BC Supreme Court: No Excuses

In Mode Properties Ltd. v. Esposito, decided on June 6, 2011, a buyer purchased a unit for her son in a pre-sale project. She refused to complete and the developer sued for damages. The buyer argued that the contract was invalid because (i) it was not accepted in the time provided for acceptance; (ii) her son, for whose benefit the contract was entered into, was a minor at that time and then repudiated the contract when he became an adult; and (iii) the developer failed to comply with REDMA. On all grounds, the court found for the developer.

On the first ground, the court found that the buyer either consented to the extension of the acceptance date or the agreement signed by the developer after the acceptance date was a counter-offer which the buyer accepted. The conduct of the buyer, treating the contract as a valid binding contract, was an important factor.

On the second ground, the court dismissed the claim against the son but found that the buyer was liable under the contract because she expressly agreed to "go on title" "for mortgage purposes" and because the contract included a clause that provided that "If the Purchaser is more than one person, all obligations of the Purchaser will be joint and several." Although the court found that the buyer and her son "may have felt pressured" to purchase the unit, it refused to accept that as an excuse because the "pressure she felt resulted from her own desire to complete a purchase while units remained available".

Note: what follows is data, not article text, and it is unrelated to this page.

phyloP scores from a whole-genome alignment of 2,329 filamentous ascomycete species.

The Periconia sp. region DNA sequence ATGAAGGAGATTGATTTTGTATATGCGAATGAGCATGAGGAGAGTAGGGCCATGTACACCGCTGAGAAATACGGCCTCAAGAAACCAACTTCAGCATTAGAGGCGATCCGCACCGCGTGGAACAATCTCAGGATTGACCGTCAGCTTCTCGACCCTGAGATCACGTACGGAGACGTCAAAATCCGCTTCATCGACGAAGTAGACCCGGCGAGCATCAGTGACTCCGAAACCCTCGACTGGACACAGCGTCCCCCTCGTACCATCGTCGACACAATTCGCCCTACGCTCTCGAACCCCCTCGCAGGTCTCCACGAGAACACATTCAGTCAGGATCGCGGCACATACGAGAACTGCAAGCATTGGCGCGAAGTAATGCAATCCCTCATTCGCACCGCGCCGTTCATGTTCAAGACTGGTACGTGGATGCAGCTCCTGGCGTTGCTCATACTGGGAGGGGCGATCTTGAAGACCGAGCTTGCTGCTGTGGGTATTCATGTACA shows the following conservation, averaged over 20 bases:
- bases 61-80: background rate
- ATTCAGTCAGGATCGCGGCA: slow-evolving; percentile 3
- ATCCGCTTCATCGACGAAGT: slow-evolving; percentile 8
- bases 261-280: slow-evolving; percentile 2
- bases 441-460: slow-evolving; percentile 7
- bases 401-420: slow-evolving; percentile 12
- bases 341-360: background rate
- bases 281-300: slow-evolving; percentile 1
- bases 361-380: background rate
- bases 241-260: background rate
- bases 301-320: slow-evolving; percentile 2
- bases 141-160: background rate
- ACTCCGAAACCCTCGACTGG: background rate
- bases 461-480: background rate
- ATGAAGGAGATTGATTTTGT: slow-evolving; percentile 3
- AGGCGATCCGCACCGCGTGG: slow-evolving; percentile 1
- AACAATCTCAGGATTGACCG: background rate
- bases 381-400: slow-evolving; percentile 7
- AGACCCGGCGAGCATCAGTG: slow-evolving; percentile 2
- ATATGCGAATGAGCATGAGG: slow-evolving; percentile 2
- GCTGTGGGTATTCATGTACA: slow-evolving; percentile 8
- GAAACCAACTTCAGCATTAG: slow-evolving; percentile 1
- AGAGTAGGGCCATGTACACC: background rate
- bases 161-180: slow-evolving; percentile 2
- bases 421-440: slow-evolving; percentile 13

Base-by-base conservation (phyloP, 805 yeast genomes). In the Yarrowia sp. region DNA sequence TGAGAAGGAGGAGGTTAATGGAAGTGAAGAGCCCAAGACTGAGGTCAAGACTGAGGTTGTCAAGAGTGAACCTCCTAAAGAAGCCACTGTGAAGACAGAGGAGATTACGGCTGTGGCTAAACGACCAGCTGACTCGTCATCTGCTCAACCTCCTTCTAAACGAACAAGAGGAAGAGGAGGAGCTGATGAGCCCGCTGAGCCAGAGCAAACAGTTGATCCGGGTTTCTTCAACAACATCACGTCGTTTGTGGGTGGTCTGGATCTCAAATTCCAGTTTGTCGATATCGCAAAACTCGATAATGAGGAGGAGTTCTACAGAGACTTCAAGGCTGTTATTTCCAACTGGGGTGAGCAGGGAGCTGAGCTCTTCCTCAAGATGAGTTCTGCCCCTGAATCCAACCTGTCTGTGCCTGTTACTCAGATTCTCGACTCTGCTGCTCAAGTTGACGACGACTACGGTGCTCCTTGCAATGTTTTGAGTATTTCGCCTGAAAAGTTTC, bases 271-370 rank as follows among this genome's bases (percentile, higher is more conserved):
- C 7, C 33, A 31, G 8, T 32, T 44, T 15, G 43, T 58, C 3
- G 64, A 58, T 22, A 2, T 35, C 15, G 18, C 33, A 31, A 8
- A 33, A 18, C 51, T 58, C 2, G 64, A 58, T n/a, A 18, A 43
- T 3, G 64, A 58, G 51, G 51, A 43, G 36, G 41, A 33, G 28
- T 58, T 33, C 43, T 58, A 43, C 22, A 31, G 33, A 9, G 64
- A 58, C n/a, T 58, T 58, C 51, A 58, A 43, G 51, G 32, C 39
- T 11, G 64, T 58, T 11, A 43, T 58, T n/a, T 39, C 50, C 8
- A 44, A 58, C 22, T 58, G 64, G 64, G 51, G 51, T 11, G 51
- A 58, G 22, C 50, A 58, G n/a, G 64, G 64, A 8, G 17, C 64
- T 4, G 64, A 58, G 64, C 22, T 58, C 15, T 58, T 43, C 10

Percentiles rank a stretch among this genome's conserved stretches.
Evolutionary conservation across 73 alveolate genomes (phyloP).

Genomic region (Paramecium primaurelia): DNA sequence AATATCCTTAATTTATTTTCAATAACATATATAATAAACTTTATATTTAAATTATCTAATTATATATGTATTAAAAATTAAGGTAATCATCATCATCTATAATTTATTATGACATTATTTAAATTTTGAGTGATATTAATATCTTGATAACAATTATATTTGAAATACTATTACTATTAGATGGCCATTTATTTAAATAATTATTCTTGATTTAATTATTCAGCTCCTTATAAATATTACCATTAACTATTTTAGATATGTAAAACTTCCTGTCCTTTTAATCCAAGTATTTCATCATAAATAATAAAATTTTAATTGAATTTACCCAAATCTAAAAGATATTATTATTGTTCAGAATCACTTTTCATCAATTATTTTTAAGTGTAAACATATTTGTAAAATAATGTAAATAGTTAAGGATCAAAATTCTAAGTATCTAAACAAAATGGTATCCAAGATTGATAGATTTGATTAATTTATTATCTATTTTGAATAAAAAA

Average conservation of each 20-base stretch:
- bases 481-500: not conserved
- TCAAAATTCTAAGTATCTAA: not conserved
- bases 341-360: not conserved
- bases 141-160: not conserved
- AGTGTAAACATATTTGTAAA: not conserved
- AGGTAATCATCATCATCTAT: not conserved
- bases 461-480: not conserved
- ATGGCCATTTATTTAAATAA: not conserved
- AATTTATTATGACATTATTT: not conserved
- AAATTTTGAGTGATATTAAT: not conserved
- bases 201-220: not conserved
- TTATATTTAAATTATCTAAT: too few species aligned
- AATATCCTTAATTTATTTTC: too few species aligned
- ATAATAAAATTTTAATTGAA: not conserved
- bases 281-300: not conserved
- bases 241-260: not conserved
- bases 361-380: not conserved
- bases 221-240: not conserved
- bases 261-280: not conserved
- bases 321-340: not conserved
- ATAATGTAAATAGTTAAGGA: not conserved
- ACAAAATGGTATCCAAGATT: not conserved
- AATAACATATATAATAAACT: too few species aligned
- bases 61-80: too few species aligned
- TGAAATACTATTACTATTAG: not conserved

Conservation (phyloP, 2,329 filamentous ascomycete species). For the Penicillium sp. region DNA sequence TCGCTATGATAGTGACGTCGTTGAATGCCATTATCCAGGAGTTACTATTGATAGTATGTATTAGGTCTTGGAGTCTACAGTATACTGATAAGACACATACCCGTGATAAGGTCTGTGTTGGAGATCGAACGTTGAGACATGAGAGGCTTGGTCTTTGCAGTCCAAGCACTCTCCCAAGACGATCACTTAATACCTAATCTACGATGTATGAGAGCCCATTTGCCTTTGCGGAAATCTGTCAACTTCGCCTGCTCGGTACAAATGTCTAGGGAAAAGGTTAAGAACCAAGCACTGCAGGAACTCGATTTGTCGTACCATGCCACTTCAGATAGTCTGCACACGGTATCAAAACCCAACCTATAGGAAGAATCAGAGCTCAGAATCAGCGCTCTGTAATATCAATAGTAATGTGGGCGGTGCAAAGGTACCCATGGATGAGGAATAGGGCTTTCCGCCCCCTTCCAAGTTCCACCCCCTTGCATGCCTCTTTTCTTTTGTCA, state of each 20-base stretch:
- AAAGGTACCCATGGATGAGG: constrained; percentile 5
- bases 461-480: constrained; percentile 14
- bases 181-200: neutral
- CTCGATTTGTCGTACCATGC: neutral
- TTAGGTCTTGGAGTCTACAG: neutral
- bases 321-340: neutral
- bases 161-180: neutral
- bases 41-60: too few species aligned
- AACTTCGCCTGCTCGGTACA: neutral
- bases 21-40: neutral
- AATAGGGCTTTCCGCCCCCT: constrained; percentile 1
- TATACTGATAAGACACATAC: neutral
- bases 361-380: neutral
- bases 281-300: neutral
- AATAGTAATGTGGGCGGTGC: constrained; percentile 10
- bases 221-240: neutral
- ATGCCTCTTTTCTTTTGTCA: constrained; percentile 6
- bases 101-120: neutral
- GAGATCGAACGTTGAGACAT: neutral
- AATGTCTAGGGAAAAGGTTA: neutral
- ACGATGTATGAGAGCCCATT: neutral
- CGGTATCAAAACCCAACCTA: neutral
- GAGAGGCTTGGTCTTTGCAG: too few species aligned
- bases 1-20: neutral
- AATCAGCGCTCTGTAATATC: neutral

With respect to REDMA, the buyer unsuccessfully made three arguments:

  1. Because the contract was based on a "counteroffer" provided by the developer, her acknowledgement of receiving the disclosure statement did not count under section 15(1)(c) of REDMA.

    The court found that REDMA does not "tie" a disclosure statement to "any specific contract", nor requires that a disclosure statement is provided any every time an offer or counteroffer is made. All that matters is that the buyer receives a disclosure statement before entering into a contract.